Red Meat, May Encourage Cancer
We have shared in previous articles that red meat can make cigarettes taste better to some people.
However, joggers–put down the hog head cheese.
A new study of half a million people from the National Cancer Institute finds that red and processed meat not only promotes colon cancer–which everyone knew–but esophagus, liver, lung and pancreas cancer!
Grilled meat, the study found, is especially bad.
This is because red meat which is grilled or char-grilled produces *heterocyclic amines –linked to breast, colon, stomach and prostate cancers–and polycyclic aromatic hydrocarbons, another class of carcinogens formed from dripping fat.
Much to the chagrin of cattlemen, in the last two decades red meat has gone from good-for-you to do-it-if-you-feel lucky. Not as kamikaze as smoking or eating a Lake Michigan fish but getting there.
In fact, the all American meal of roast beef swimming in a moat of gravy and mashed potatoes, rolls, butter and pie for dessert is now regarded as a coronary waiting to happen.
And that’s before we get to the all American breakfast of sausage and bacon.
No, for anyone who wants to live past 40 today the four food groups are no longer cholesterol, salt, calories and unhealthy fats. There’s a new sheriff in town and he’s called fiber.
It’s got to be rough on the Department of Agriculture these days–promoting beef and the beef industry while safeguarding the population whose health it destroys.
USDA can’t come right out and say red meat causes heart disease, cancer, stroke, diabetes, obesity and most of the other neurodegenerative and cardiovascular diseases that are known to man.
So it says a low fat diet prevents them–the same way low tar cigarettes prevent lung cancer and low ultraviolet exposure prevents melanoma. (how can they say these things?)
Instead of saying get your affairs in order before eating this product, it does a little diplomatic dance and says red meat can be a valuable contribution to a well balanced diet when used in moderation. So can saw dust. And the problems don’t end there.
Thanks to the “honor” system enacted in slaughterhouses, HACCP– Hazard Analysis & Critical Control Point or Have A Cup of Coffee and Pray–in which packers inspect their own operations with no onsite federal inspectors to stop the line and lose the company money, e Coli is another red meat “perk.”
How do you convince people the meat is perfectly safe when they have to disinfect their hands, cutting board and utensils after handling it?
And speaking of bio-hazards, does anyone really think mad cow disease has gone away?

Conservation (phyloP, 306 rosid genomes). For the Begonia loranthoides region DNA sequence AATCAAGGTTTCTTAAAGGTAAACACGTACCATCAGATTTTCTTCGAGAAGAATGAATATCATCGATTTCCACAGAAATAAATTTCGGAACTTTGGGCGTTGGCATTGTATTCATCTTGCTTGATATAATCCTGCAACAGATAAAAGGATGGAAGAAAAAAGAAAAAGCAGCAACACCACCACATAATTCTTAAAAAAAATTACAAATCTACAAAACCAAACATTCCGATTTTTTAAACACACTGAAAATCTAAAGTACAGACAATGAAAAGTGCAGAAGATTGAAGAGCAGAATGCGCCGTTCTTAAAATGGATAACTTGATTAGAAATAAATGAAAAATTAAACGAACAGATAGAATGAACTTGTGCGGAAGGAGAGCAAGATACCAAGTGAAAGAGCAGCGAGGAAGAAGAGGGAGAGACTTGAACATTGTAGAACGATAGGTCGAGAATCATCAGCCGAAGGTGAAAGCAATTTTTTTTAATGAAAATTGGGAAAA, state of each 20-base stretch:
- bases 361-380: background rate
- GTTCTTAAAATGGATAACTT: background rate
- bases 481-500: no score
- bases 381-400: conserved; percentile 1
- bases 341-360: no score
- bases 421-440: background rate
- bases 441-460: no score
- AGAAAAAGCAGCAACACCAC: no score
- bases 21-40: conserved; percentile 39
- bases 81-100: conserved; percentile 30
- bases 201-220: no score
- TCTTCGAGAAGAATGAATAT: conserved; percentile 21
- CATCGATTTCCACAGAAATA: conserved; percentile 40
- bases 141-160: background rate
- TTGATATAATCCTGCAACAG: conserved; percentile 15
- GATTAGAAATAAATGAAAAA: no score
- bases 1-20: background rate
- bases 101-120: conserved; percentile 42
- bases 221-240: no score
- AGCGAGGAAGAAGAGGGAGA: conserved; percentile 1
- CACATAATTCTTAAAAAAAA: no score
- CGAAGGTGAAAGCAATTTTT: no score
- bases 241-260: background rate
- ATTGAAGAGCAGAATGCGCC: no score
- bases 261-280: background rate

Red meat has other public relations problems too.
Like production on corporate or “factory” farms which produces more waste than the top American cities put together writes Eric Schlosser in Chew On This, polluting streams, killing fish and cannibalizing valuable arable land for nothing more than animal grain.
And the slaughter floor itself where animals do not die voluntarily or nicely and which has “cured” many a meat eater of the habit.
No, thanks to cancer, coronaries, contamination and cruelty, red meat is a tradition on the way out.
Like smoking or chewing tobacco or even putting kids in the car without a car seat, we did it once– and now we know better.
Source: Martha Rosenberg is staff cartoonist for the Evanston Roundtable. – *Grilled Meats and Cancer:
It is true that eating grilled or pan-fried meats can increase a person’s risk of cancer. When meat is grilled, chemicals called heterocyclicamines, which can be harmful, are created.
These chemicals are found in higher quantities when meat is well-done or burned.
Experts recommend limiting the amount of grilled meat in your diet, and avoiding the burnt parts altogether. They also recommend marinating and precooking meats in a microwave before cooking by other methods.
Keep in mind that many grilled foods are safe and good for you including grilled vegetables and fruits.
carcinogens in cooked meat, causes of heart disease, e coli, eating red meat, grilled meats and cancer, heterocyclic amines, lung cancer, mad cow disease, national cancer institute, risks of cancer, us department of agriculture
What do you think? Please enter your comments below.